Anxiety and Panic
Panic usually exhibits four distinct phases:
1. You make unrealistic self statements that keep you in a constant state of alarm. Your body tenses in the flight or fight reaction: your heart beats faster. You feel short of breath you have butterflies in your stomach, and so on. This chronic state of arousal makes you sensitised to any hint of possible danger. Sensitisation means your nerves are on a hair trigger. The least hint of any possible danger can set of panic.
2. You begin to fear the fear itself as your body becomes more sensitised and you begin to anticipate panic attacks. You try to avoid them at all cost. Now you have a new fear you not only fear your boss’s criticism you all so dread the symptoms that fear causes in your body.
3. You reject your own feelings as your fear of fear escalates. You hate experiencing the symptoms of your fear: the pounding heart, the dizziness, the shortness of breath, the trembling legs, the lump in your throat, the hot or cold sweats and the confusion you feel in your mind. You resist and fight against anything unusual happening in your body. You hyperventilate.
4. You avoid any situation, person or anything that evokes the feeling of anxiety. What started as nervousness when walking empty streets becomes avoidance of going anywhere alone. What started as anxious thoughts when talking to the boss becomes avoidance of work altogether. What started as painful shyness at parties becomes avoidance of every social contact.
Fortunately there is a way to cope with this nightmare of anxiety and panic, Hypnosis can help you relax replacing irrational beliefs with new responses and shut off anxious feelings instead of intensifying them.
The major cause of panic
Every symptom you experience during a panic attack is a natural harmless part of your body’s fight or flight reaction. All panic symptoms are the direct result of the hormone adrenaline which is released by your adrenal glands when you perceive that you are in danger. Adrenaline is metabolised in your body in less than three minutes; its effects can go away just as quickly. Therefore, if you can stop your catastrophic predications, your panic attack will be over entirely within three minutes. This means that your anxiety need never last more than three minutes. But it is necessary to stop the loop of catastrophic predictions you find yourself thinking. The crucial step is to contest and refute any catastrophic predictions you find yourself making about your panic symptoms.
Hypnotherapy will help you look at how your panic symptoms arise and reprogramme your way of thinking.
The symptom of Heart racing during the fight or flight response your pulse speeds up to a rate of 120 to 130 beats per minute. During this you can have an elevated heart rate for several hours without any health consequences. If you are worried about your heart have a check up. Then knowing your heart is OK you can tell yourself when you feel your heart beating fast that my heart could beat like this for several weeks and be just fine.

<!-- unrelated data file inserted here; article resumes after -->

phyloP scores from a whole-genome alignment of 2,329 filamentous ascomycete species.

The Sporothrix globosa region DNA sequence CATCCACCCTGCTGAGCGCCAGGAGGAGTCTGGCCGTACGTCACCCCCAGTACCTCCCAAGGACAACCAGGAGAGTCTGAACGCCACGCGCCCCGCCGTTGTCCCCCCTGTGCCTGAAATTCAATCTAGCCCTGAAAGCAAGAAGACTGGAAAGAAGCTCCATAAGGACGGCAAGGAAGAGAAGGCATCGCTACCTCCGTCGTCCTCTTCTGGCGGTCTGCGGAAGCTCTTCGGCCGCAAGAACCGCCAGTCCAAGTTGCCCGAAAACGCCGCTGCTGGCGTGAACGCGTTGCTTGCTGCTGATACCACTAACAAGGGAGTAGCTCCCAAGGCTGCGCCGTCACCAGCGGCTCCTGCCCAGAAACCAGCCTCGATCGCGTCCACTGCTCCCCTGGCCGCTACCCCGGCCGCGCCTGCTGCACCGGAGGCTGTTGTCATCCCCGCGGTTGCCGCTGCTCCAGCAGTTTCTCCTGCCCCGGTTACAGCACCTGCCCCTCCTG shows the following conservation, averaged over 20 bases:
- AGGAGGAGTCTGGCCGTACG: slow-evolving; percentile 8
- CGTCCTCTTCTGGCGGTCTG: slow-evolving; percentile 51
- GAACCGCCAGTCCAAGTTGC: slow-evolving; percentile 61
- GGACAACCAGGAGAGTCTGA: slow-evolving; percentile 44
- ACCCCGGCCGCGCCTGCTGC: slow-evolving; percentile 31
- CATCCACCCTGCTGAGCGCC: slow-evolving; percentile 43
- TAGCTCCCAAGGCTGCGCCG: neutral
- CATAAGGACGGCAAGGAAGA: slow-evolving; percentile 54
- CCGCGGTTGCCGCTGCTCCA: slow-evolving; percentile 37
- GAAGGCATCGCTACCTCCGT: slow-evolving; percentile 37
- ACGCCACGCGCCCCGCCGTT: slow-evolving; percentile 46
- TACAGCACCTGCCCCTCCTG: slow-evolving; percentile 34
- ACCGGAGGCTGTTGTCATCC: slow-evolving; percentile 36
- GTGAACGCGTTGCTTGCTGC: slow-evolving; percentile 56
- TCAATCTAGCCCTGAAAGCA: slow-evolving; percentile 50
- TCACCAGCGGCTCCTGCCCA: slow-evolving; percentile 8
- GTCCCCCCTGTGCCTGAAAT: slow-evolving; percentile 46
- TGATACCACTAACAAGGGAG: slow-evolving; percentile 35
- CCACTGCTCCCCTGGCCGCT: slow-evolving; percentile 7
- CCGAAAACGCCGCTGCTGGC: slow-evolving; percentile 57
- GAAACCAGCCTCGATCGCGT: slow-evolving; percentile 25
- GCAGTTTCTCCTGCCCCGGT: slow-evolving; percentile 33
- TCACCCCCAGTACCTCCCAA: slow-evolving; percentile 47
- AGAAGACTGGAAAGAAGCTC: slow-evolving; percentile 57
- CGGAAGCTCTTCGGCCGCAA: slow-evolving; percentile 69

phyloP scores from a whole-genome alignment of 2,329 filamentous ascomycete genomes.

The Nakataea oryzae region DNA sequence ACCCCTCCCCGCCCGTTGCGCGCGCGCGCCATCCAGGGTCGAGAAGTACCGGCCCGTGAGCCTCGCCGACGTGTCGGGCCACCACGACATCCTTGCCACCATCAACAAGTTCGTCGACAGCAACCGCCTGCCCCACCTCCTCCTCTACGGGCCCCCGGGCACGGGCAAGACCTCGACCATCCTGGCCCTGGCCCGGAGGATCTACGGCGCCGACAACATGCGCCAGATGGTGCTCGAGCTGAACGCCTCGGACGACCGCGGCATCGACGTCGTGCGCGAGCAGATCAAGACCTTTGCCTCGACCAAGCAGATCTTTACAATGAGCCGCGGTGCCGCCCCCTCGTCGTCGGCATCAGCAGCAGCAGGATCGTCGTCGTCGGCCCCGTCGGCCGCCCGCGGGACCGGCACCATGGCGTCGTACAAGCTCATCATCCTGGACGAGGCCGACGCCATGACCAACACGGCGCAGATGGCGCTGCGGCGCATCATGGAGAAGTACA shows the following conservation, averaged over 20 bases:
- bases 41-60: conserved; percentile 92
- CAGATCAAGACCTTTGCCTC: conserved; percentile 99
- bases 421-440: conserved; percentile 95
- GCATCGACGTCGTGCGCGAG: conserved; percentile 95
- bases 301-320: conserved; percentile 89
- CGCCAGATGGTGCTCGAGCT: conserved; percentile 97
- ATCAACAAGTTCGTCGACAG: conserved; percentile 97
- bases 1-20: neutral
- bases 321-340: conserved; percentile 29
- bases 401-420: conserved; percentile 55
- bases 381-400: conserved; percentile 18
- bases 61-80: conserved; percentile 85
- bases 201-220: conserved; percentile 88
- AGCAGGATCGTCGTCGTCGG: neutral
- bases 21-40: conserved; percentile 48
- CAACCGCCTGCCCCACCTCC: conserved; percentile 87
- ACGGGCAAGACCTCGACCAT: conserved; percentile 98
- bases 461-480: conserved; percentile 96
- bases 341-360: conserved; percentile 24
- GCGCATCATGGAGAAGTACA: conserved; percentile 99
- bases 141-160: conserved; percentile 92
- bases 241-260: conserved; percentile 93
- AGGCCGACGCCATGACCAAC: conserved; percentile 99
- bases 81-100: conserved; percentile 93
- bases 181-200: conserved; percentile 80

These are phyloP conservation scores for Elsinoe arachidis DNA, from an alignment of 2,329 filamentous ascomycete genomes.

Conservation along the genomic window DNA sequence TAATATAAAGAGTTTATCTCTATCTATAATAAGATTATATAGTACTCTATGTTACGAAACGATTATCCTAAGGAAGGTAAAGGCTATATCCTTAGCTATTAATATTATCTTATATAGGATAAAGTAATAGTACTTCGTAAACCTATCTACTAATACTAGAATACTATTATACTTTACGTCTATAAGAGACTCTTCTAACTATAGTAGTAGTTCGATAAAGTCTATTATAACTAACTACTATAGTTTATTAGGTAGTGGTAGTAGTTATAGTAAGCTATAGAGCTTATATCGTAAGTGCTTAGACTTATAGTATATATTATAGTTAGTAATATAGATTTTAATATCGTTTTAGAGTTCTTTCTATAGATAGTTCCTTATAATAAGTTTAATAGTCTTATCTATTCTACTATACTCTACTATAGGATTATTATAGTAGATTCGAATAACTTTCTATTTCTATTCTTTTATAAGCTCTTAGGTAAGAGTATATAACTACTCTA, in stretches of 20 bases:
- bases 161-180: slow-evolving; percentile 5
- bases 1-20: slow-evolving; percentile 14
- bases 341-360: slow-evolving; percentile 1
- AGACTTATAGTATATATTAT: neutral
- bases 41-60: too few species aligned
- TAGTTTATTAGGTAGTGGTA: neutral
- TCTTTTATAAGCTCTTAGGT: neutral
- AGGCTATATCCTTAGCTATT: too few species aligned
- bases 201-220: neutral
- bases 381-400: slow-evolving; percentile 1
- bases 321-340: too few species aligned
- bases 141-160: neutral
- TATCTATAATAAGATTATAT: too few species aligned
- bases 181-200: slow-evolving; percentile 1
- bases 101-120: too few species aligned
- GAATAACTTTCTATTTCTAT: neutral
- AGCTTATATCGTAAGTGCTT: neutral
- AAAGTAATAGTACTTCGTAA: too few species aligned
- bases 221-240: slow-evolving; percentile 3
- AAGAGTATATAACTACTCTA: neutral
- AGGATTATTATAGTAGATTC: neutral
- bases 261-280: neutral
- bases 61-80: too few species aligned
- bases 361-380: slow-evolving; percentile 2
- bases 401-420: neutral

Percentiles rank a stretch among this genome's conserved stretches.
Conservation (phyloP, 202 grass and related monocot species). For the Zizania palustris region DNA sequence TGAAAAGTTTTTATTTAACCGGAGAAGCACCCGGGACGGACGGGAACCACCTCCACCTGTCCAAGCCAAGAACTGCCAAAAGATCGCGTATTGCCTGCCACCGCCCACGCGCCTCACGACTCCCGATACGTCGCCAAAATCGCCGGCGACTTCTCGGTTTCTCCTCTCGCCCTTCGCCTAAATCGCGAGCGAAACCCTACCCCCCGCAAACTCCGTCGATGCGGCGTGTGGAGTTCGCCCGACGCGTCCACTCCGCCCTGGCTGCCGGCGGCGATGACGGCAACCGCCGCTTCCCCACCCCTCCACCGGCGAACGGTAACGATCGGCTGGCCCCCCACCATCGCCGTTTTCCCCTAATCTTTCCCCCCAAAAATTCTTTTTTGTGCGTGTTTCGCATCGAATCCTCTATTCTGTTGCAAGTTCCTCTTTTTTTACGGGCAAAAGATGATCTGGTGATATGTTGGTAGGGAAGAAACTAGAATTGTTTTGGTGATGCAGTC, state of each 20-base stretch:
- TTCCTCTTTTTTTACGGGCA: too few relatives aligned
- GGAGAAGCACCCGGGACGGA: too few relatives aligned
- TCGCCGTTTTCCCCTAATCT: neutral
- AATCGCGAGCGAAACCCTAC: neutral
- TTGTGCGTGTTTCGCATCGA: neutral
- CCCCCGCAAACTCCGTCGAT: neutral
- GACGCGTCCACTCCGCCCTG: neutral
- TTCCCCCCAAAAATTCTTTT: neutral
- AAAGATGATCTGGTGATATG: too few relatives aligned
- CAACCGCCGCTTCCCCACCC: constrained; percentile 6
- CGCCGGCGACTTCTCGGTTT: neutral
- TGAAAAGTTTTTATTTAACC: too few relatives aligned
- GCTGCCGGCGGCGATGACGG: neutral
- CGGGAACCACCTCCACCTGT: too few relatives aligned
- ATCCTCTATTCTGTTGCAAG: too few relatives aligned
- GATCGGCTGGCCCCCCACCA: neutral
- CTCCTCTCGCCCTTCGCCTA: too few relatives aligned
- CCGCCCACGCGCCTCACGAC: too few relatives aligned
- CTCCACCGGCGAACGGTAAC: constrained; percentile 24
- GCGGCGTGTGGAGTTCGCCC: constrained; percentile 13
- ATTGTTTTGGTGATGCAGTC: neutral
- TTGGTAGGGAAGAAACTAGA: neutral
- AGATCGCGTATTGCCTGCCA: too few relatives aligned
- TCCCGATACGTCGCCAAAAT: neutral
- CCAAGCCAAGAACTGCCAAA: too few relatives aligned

Feelings of dizziness are the product of hyperventilation. It goes away when you can slow down your breathing, sometimes tension in your neck or jaw can affect your inner ear and because dizziness’s this also goes away when you relax. It is almost impossible to faint during a panic attack. The fight or flight reaction is actually the opposite of the fainting response. So when you feel dizzy remind yourself this will pass when I relax and slow my breathing.
Shortness of breath is caused by tightness in the diaphragm this causes you to take short quick breaths into the top of your lungs when you feel fear. The solution is to take slow deep breaths while focusing on the full exaltation of air. Say to yourself slowly I am breathing out the old air and taking a new deep breath in.
Your legs feel weak like jelly – this is caused by blood pooling in the veins of your thigh muscles. The fight or flight response pushes the blood into your extremities to prepare you to run. The weakness is an illusion, because the blood is actually making your legs ready to move and move quickly. When blood collects in your legs in arresting state, it produces a subjective feeling of heaviness and weakness. When this happens tell yourself this is just my legs preparing to run and they are stronger than usual right now.
You feel as though you can’t swallow freely – when you are anxious you could swallow if you had to open your mouth and fake a yawn, tell yourself I am yawning away the tension in my throat.
You feel hot or cold – these symptoms are caused rising blood pressure and changes in your sympathetic and parasympathetic nervous systems. All of these changes are of the fight or flight response and will stop when you stop telling yourself the worst will happen, tell yourself this will pass in a few minutes.
You feel confusion and cannot think straight – fuzziness and an inability to think are caused by hyperoxgenation and a high concentration of blood into the large muscles. It’s part of your body’s automatic preparation for flight or fight these feelings can be relieved by slow deep breathing and reminding yourself that these symptoms are natural and harmless and that I can cope because it will pass in a few minutes.